Unfortunately I really did uproot a whole clump of wild grass in the making of my summer solstice bouquet, and I agonised over it for a while, convinced there was some deep lesson about ahimsa (non-harm) in there.

It reminded me of the first episode of the Yoga is Dead podcast, called White Women Killed Yoga, in which hosts Tejal and Jesal discuss the defensiveness of white women, who fall back on arguments like, “Well that wasn’t my intention!” to defend their actions.

When I’m challenged by someone (usually by my partner) I find it useful to check if my response falls under the J.A.D.E mnemonic: Am I justifying my behaviour, arguing my point, defending my actions, or explaining myself? If so, then I’m not really taking responsibility for my actions. No matter how whimsical my intentions were for picking grasses and flowers on the roadside, I still killed some plants along the way, begging the question of whether I should have been doing it at all if I was truly motivated by honouring nature.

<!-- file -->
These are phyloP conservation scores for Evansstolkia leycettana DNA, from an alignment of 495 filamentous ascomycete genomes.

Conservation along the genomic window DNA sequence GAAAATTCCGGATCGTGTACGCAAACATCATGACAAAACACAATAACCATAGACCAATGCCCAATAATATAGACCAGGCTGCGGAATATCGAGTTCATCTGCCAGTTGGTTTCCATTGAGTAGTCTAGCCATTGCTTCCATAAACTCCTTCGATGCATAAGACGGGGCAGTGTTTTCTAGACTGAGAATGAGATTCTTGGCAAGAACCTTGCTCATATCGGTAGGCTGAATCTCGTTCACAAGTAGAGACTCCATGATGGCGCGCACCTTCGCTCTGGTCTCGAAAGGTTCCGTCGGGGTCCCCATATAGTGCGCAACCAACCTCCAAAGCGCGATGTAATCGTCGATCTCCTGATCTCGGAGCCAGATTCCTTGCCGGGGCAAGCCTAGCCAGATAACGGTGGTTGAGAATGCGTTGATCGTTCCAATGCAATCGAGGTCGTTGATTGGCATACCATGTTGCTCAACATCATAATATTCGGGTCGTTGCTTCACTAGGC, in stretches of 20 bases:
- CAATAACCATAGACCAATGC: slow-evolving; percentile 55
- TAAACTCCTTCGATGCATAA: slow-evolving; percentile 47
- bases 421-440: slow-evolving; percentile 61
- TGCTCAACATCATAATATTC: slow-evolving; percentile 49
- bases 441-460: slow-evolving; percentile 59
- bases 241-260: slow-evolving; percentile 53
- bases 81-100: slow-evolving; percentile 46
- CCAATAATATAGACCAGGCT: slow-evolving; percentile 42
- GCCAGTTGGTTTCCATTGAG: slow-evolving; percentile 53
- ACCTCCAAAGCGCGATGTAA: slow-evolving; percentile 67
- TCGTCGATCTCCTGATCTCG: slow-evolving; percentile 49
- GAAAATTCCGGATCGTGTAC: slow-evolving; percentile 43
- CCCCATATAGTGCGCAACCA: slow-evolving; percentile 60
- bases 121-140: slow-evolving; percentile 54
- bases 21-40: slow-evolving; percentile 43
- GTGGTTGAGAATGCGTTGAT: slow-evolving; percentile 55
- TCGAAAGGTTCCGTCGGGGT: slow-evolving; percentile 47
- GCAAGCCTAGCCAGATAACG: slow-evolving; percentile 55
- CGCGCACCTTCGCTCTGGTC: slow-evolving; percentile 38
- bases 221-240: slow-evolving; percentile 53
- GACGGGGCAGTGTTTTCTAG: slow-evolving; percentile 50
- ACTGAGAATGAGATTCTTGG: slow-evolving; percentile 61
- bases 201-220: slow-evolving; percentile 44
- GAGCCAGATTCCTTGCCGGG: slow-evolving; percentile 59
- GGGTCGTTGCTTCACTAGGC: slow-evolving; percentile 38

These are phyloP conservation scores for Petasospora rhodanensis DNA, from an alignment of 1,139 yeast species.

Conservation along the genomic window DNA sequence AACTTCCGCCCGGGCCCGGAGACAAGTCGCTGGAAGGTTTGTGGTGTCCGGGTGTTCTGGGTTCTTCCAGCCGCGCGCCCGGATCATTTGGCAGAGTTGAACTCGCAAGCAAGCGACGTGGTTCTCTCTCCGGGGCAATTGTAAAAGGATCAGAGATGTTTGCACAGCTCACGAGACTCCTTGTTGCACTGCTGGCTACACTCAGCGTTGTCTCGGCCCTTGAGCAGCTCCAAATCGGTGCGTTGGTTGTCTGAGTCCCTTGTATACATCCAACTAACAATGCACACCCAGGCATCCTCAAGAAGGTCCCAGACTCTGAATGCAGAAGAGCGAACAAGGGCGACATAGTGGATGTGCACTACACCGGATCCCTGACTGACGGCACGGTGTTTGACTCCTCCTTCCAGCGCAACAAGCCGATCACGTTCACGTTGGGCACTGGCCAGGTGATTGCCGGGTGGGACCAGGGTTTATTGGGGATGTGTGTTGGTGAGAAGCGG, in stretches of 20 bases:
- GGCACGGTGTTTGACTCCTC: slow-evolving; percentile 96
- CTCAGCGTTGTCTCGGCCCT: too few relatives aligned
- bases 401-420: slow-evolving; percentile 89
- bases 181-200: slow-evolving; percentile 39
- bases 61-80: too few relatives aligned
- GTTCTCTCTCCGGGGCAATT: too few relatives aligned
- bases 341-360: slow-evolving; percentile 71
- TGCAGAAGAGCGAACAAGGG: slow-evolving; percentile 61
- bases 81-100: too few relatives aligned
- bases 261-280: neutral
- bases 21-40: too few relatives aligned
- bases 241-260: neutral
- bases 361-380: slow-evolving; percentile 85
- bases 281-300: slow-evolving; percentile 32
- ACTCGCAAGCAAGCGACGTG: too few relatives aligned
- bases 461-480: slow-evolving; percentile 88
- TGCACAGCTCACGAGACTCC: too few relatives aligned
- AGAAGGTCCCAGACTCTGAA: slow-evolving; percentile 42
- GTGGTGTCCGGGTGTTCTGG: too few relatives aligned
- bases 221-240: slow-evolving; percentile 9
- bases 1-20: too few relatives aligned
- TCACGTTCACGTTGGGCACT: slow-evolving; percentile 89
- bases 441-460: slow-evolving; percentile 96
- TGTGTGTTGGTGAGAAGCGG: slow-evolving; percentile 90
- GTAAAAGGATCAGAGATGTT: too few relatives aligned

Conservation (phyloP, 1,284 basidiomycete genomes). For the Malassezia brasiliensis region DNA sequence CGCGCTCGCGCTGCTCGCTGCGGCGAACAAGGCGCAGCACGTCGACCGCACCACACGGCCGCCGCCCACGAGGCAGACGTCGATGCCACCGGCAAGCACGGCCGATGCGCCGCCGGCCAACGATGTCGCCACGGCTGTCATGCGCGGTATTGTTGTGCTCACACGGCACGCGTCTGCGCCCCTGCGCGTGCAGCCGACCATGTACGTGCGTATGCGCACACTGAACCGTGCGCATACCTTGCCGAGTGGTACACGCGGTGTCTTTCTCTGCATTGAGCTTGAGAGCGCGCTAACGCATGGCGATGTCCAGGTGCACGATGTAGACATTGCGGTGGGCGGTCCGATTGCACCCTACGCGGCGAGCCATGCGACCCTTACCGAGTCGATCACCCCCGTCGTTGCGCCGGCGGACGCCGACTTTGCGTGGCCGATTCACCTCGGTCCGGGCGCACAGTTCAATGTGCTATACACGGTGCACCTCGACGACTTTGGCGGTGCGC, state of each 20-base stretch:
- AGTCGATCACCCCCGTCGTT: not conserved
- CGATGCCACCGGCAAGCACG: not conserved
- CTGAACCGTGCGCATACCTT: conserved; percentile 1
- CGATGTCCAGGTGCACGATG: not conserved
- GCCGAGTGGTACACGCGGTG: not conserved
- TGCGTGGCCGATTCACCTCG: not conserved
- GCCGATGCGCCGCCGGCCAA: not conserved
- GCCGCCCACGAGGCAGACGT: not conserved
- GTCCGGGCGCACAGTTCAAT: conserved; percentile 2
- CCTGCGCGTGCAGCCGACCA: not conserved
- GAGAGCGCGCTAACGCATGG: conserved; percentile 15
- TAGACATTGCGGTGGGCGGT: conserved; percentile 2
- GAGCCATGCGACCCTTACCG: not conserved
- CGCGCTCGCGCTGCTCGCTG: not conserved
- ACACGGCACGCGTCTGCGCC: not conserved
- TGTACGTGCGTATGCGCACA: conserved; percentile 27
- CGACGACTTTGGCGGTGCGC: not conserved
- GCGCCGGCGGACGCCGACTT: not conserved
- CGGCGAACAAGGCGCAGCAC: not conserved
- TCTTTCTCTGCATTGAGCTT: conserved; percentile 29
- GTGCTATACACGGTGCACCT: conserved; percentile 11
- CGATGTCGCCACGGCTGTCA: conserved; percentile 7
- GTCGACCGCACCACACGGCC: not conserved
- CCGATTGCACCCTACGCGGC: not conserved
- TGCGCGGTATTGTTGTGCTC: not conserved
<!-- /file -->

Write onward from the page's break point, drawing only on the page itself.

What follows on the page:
All that being said, I went for the same walk about two days later only to discover that my dancing swathes of summer grass had been strimmed by the municipal gardeners and all that was left was empty wasteland…

Perhaps a reflection on how one person’s impact is nothing in the face of systemic impact?

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